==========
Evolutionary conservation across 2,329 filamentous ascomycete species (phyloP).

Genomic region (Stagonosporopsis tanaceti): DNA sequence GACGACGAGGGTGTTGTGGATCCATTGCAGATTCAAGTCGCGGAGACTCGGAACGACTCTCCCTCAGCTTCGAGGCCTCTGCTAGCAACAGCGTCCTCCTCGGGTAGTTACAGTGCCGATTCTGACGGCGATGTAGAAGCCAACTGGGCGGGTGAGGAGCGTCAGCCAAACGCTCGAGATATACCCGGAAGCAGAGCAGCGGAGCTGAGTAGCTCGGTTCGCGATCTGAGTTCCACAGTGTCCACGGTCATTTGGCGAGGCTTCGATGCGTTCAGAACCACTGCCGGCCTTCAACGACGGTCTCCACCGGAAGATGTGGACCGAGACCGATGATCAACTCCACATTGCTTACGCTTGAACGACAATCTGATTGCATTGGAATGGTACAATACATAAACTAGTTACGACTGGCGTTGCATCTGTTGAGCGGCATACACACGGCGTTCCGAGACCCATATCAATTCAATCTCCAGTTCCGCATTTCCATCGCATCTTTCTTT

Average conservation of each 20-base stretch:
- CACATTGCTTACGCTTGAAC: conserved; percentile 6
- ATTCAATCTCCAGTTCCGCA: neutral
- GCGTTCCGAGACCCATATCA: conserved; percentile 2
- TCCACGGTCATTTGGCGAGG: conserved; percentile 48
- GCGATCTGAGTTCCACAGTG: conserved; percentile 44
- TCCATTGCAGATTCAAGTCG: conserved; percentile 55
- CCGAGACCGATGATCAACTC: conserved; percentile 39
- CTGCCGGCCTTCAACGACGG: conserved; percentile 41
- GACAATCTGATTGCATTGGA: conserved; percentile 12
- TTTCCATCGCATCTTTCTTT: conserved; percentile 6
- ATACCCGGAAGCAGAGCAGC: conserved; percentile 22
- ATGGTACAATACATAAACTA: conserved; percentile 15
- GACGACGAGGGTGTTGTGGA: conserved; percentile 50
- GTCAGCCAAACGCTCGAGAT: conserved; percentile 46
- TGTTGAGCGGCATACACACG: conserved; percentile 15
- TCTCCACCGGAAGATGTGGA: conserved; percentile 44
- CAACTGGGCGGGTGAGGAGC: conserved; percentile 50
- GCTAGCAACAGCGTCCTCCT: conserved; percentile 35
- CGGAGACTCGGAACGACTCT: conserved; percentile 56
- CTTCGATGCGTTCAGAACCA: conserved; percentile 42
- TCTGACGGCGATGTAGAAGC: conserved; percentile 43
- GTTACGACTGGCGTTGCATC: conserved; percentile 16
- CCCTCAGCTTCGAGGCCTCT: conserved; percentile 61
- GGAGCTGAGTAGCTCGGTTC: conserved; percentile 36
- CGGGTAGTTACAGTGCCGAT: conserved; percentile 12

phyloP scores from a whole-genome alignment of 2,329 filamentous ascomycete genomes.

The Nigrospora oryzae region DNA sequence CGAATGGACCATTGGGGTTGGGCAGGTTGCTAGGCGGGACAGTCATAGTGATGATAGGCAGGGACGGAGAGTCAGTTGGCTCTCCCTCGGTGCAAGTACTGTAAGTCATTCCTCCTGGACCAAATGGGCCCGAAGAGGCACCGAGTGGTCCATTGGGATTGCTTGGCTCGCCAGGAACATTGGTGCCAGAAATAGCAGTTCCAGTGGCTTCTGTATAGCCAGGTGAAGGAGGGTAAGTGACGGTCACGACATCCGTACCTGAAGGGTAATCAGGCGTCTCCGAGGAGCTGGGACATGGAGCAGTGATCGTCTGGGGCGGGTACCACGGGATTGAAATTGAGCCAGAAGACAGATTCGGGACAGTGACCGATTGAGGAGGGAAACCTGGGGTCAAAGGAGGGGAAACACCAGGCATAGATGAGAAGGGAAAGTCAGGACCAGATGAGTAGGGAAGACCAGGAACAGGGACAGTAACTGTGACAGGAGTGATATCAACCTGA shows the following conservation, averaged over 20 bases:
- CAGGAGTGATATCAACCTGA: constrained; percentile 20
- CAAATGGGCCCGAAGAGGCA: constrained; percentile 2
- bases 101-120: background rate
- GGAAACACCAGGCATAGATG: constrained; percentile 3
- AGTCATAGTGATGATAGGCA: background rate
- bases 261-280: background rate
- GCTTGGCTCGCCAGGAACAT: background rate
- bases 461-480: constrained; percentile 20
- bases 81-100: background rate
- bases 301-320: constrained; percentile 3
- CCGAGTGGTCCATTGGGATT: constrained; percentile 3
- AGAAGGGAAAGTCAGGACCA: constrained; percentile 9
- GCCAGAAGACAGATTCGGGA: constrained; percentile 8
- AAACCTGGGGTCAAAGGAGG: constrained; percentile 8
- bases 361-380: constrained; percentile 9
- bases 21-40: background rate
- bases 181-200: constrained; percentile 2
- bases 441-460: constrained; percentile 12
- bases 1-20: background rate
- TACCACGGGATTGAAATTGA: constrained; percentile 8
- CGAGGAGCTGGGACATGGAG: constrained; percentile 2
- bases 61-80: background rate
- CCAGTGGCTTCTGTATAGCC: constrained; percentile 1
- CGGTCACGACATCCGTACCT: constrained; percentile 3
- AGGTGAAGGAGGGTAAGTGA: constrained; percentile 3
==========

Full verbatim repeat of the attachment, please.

Evolutionary conservation across 2,329 filamentous ascomycete species (phyloP).

Genomic region (Stagonosporopsis tanaceti): DNA sequence GACGACGAGGGTGTTGTGGATCCATTGCAGATTCAAGTCGCGGAGACTCGGAACGACTCTCCCTCAGCTTCGAGGCCTCTGCTAGCAACAGCGTCCTCCTCGGGTAGTTACAGTGCCGATTCTGACGGCGATGTAGAAGCCAACTGGGCGGGTGAGGAGCGTCAGCCAAACGCTCGAGATATACCCGGAAGCAGAGCAGCGGAGCTGAGTAGCTCGGTTCGCGATCTGAGTTCCACAGTGTCCACGGTCATTTGGCGAGGCTTCGATGCGTTCAGAACCACTGCCGGCCTTCAACGACGGTCTCCACCGGAAGATGTGGACCGAGACCGATGATCAACTCCACATTGCTTACGCTTGAACGACAATCTGATTGCATTGGAATGGTACAATACATAAACTAGTTACGACTGGCGTTGCATCTGTTGAGCGGCATACACACGGCGTTCCGAGACCCATATCAATTCAATCTCCAGTTCCGCATTTCCATCGCATCTTTCTTT

Average conservation of each 20-base stretch:
- CACATTGCTTACGCTTGAAC: conserved; percentile 6
- ATTCAATCTCCAGTTCCGCA: neutral
- GCGTTCCGAGACCCATATCA: conserved; percentile 2
- TCCACGGTCATTTGGCGAGG: conserved; percentile 48
- GCGATCTGAGTTCCACAGTG: conserved; percentile 44
- TCCATTGCAGATTCAAGTCG: conserved; percentile 55
- CCGAGACCGATGATCAACTC: conserved; percentile 39
- CTGCCGGCCTTCAACGACGG: conserved; percentile 41
- GACAATCTGATTGCATTGGA: conserved; percentile 12
- TTTCCATCGCATCTTTCTTT: conserved; percentile 6
- ATACCCGGAAGCAGAGCAGC: conserved; percentile 22
- ATGGTACAATACATAAACTA: conserved; percentile 15
- GACGACGAGGGTGTTGTGGA: conserved; percentile 50
- GTCAGCCAAACGCTCGAGAT: conserved; percentile 46
- TGTTGAGCGGCATACACACG: conserved; percentile 15
- TCTCCACCGGAAGATGTGGA: conserved; percentile 44
- CAACTGGGCGGGTGAGGAGC: conserved; percentile 50
- GCTAGCAACAGCGTCCTCCT: conserved; percentile 35
- CGGAGACTCGGAACGACTCT: conserved; percentile 56
- CTTCGATGCGTTCAGAACCA: conserved; percentile 42
- TCTGACGGCGATGTAGAAGC: conserved; percentile 43
- GTTACGACTGGCGTTGCATC: conserved; percentile 16
- CCCTCAGCTTCGAGGCCTCT: conserved; percentile 61
- GGAGCTGAGTAGCTCGGTTC: conserved; percentile 36
- CGGGTAGTTACAGTGCCGAT: conserved; percentile 12

phyloP scores from a whole-genome alignment of 2,329 filamentous ascomycete genomes.

The Nigrospora oryzae region DNA sequence CGAATGGACCATTGGGGTTGGGCAGGTTGCTAGGCGGGACAGTCATAGTGATGATAGGCAGGGACGGAGAGTCAGTTGGCTCTCCCTCGGTGCAAGTACTGTAAGTCATTCCTCCTGGACCAAATGGGCCCGAAGAGGCACCGAGTGGTCCATTGGGATTGCTTGGCTCGCCAGGAACATTGGTGCCAGAAATAGCAGTTCCAGTGGCTTCTGTATAGCCAGGTGAAGGAGGGTAAGTGACGGTCACGACATCCGTACCTGAAGGGTAATCAGGCGTCTCCGAGGAGCTGGGACATGGAGCAGTGATCGTCTGGGGCGGGTACCACGGGATTGAAATTGAGCCAGAAGACAGATTCGGGACAGTGACCGATTGAGGAGGGAAACCTGGGGTCAAAGGAGGGGAAACACCAGGCATAGATGAGAAGGGAAAGTCAGGACCAGATGAGTAGGGAAGACCAGGAACAGGGACAGTAACTGTGACAGGAGTGATATCAACCTGA shows the following conservation, averaged over 20 bases:
- CAGGAGTGATATCAACCTGA: constrained; percentile 20
- CAAATGGGCCCGAAGAGGCA: constrained; percentile 2
- bases 101-120: background rate
- GGAAACACCAGGCATAGATG: constrained; percentile 3
- AGTCATAGTGATGATAGGCA: background rate
- bases 261-280: background rate
- GCTTGGCTCGCCAGGAACAT: background rate
- bases 461-480: constrained; percentile 20
- bases 81-100: background rate
- bases 301-320: constrained; percentile 3
- CCGAGTGGTCCATTGGGATT: constrained; percentile 3
- AGAAGGGAAAGTCAGGACCA: constrained; percentile 9
- GCCAGAAGACAGATTCGGGA: constrained; percentile 8
- AAACCTGGGGTCAAAGGAGG: constrained; percentile 8
- bases 361-380: constrained; percentile 9
- bases 21-40: background rate
- bases 181-200: constrained; percentile 2
- bases 441-460: constrained; percentile 12
- bases 1-20: background rate
- TACCACGGGATTGAAATTGA: constrained; percentile 8
- CGAGGAGCTGGGACATGGAG: constrained; percentile 2
- bases 61-80: background rate
- CCAGTGGCTTCTGTATAGCC: constrained; percentile 1
- CGGTCACGACATCCGTACCT: constrained; percentile 3
- AGGTGAAGGAGGGTAAGTGA: constrained; percentile 3